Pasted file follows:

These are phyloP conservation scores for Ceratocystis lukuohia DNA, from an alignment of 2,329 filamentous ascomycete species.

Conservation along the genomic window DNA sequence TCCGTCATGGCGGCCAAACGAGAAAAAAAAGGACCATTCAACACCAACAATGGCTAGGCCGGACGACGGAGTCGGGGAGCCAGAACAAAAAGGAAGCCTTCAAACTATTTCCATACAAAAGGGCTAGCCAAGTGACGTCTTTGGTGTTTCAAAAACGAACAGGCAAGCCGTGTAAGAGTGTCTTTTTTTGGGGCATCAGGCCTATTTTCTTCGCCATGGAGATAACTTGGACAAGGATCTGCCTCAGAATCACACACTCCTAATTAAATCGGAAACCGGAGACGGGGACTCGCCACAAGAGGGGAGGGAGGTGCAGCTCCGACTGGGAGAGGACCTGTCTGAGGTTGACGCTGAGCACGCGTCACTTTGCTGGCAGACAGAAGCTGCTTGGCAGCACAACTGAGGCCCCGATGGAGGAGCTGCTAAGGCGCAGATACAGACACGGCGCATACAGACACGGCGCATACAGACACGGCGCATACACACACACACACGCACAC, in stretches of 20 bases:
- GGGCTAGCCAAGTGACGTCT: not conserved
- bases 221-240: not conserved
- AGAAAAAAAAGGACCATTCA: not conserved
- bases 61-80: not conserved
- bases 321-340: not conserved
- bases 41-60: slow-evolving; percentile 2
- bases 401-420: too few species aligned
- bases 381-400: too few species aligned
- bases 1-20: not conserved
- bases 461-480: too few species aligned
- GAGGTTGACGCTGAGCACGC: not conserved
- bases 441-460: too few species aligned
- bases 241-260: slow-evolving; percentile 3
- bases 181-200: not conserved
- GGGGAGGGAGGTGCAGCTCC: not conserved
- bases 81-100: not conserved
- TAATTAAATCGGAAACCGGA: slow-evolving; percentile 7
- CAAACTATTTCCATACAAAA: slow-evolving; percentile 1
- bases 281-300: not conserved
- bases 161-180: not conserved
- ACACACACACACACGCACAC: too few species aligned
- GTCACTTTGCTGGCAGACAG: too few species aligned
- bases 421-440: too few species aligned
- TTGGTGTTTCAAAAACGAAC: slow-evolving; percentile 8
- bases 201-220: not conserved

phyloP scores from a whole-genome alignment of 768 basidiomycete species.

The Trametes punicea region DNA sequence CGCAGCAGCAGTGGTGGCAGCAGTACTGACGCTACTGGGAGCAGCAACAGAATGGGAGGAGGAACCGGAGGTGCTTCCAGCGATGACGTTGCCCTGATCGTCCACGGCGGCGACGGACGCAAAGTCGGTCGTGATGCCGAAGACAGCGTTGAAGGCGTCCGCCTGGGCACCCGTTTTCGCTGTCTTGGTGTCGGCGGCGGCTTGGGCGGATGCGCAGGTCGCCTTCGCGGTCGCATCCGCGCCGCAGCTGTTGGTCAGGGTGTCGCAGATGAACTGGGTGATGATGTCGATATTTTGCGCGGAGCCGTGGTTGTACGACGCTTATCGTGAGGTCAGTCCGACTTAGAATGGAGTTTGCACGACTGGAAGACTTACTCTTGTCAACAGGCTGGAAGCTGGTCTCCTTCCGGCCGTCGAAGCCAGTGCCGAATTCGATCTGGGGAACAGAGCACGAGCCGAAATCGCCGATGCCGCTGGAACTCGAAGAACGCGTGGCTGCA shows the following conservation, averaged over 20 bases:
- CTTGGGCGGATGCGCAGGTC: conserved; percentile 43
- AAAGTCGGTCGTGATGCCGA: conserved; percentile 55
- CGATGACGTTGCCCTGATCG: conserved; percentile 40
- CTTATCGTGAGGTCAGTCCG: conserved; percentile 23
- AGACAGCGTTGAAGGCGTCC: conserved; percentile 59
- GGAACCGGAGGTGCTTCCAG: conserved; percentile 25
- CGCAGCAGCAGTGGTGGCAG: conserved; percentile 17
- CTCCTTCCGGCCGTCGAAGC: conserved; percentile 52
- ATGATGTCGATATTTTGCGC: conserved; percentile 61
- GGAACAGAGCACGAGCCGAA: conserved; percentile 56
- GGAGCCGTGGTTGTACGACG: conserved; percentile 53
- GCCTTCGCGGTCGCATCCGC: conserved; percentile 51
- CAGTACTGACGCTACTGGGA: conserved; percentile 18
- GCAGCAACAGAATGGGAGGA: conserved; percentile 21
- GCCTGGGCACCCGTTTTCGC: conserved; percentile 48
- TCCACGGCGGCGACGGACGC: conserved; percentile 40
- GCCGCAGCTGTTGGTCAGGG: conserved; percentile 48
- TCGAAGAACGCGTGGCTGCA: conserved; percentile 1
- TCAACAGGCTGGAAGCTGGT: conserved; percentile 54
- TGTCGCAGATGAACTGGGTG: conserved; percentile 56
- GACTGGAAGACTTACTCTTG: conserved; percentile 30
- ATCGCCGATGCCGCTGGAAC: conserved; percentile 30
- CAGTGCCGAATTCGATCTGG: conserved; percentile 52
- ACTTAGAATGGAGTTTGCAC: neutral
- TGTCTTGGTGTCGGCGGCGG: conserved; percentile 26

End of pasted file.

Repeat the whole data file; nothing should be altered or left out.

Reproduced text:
These are phyloP conservation scores for Ceratocystis lukuohia DNA, from an alignment of 2,329 filamentous ascomycete species.

Conservation along the genomic window DNA sequence TCCGTCATGGCGGCCAAACGAGAAAAAAAAGGACCATTCAACACCAACAATGGCTAGGCCGGACGACGGAGTCGGGGAGCCAGAACAAAAAGGAAGCCTTCAAACTATTTCCATACAAAAGGGCTAGCCAAGTGACGTCTTTGGTGTTTCAAAAACGAACAGGCAAGCCGTGTAAGAGTGTCTTTTTTTGGGGCATCAGGCCTATTTTCTTCGCCATGGAGATAACTTGGACAAGGATCTGCCTCAGAATCACACACTCCTAATTAAATCGGAAACCGGAGACGGGGACTCGCCACAAGAGGGGAGGGAGGTGCAGCTCCGACTGGGAGAGGACCTGTCTGAGGTTGACGCTGAGCACGCGTCACTTTGCTGGCAGACAGAAGCTGCTTGGCAGCACAACTGAGGCCCCGATGGAGGAGCTGCTAAGGCGCAGATACAGACACGGCGCATACAGACACGGCGCATACAGACACGGCGCATACACACACACACACGCACAC, in stretches of 20 bases:
- GGGCTAGCCAAGTGACGTCT: not conserved
- bases 221-240: not conserved
- AGAAAAAAAAGGACCATTCA: not conserved
- bases 61-80: not conserved
- bases 321-340: not conserved
- bases 41-60: slow-evolving; percentile 2
- bases 401-420: too few species aligned
- bases 381-400: too few species aligned
- bases 1-20: not conserved
- bases 461-480: too few species aligned
- GAGGTTGACGCTGAGCACGC: not conserved
- bases 441-460: too few species aligned
- bases 241-260: slow-evolving; percentile 3
- bases 181-200: not conserved
- GGGGAGGGAGGTGCAGCTCC: not conserved
- bases 81-100: not conserved
- TAATTAAATCGGAAACCGGA: slow-evolving; percentile 7
- CAAACTATTTCCATACAAAA: slow-evolving; percentile 1
- bases 281-300: not conserved
- bases 161-180: not conserved
- ACACACACACACACGCACAC: too few species aligned
- GTCACTTTGCTGGCAGACAG: too few species aligned
- bases 421-440: too few species aligned
- TTGGTGTTTCAAAAACGAAC: slow-evolving; percentile 8
- bases 201-220: not conserved

phyloP scores from a whole-genome alignment of 768 basidiomycete species.

The Trametes punicea region DNA sequence CGCAGCAGCAGTGGTGGCAGCAGTACTGACGCTACTGGGAGCAGCAACAGAATGGGAGGAGGAACCGGAGGTGCTTCCAGCGATGACGTTGCCCTGATCGTCCACGGCGGCGACGGACGCAAAGTCGGTCGTGATGCCGAAGACAGCGTTGAAGGCGTCCGCCTGGGCACCCGTTTTCGCTGTCTTGGTGTCGGCGGCGGCTTGGGCGGATGCGCAGGTCGCCTTCGCGGTCGCATCCGCGCCGCAGCTGTTGGTCAGGGTGTCGCAGATGAACTGGGTGATGATGTCGATATTTTGCGCGGAGCCGTGGTTGTACGACGCTTATCGTGAGGTCAGTCCGACTTAGAATGGAGTTTGCACGACTGGAAGACTTACTCTTGTCAACAGGCTGGAAGCTGGTCTCCTTCCGGCCGTCGAAGCCAGTGCCGAATTCGATCTGGGGAACAGAGCACGAGCCGAAATCGCCGATGCCGCTGGAACTCGAAGAACGCGTGGCTGCA shows the following conservation, averaged over 20 bases:
- CTTGGGCGGATGCGCAGGTC: conserved; percentile 43
- AAAGTCGGTCGTGATGCCGA: conserved; percentile 55
- CGATGACGTTGCCCTGATCG: conserved; percentile 40
- CTTATCGTGAGGTCAGTCCG: conserved; percentile 23
- AGACAGCGTTGAAGGCGTCC: conserved; percentile 59
- GGAACCGGAGGTGCTTCCAG: conserved; percentile 25
- CGCAGCAGCAGTGGTGGCAG: conserved; percentile 17
- CTCCTTCCGGCCGTCGAAGC: conserved; percentile 52
- ATGATGTCGATATTTTGCGC: conserved; percentile 61
- GGAACAGAGCACGAGCCGAA: conserved; percentile 56
- GGAGCCGTGGTTGTACGACG: conserved; percentile 53
- GCCTTCGCGGTCGCATCCGC: conserved; percentile 51
- CAGTACTGACGCTACTGGGA: conserved; percentile 18
- GCAGCAACAGAATGGGAGGA: conserved; percentile 21
- GCCTGGGCACCCGTTTTCGC: conserved; percentile 48
- TCCACGGCGGCGACGGACGC: conserved; percentile 40
- GCCGCAGCTGTTGGTCAGGG: conserved; percentile 48
- TCGAAGAACGCGTGGCTGCA: conserved; percentile 1
- TCAACAGGCTGGAAGCTGGT: conserved; percentile 54
- TGTCGCAGATGAACTGGGTG: conserved; percentile 56
- GACTGGAAGACTTACTCTTG: conserved; percentile 30
- ATCGCCGATGCCGCTGGAAC: conserved; percentile 30
- CAGTGCCGAATTCGATCTGG: conserved; percentile 52
- ACTTAGAATGGAGTTTGCAC: neutral
- TGTCTTGGTGTCGGCGGCGG: conserved; percentile 26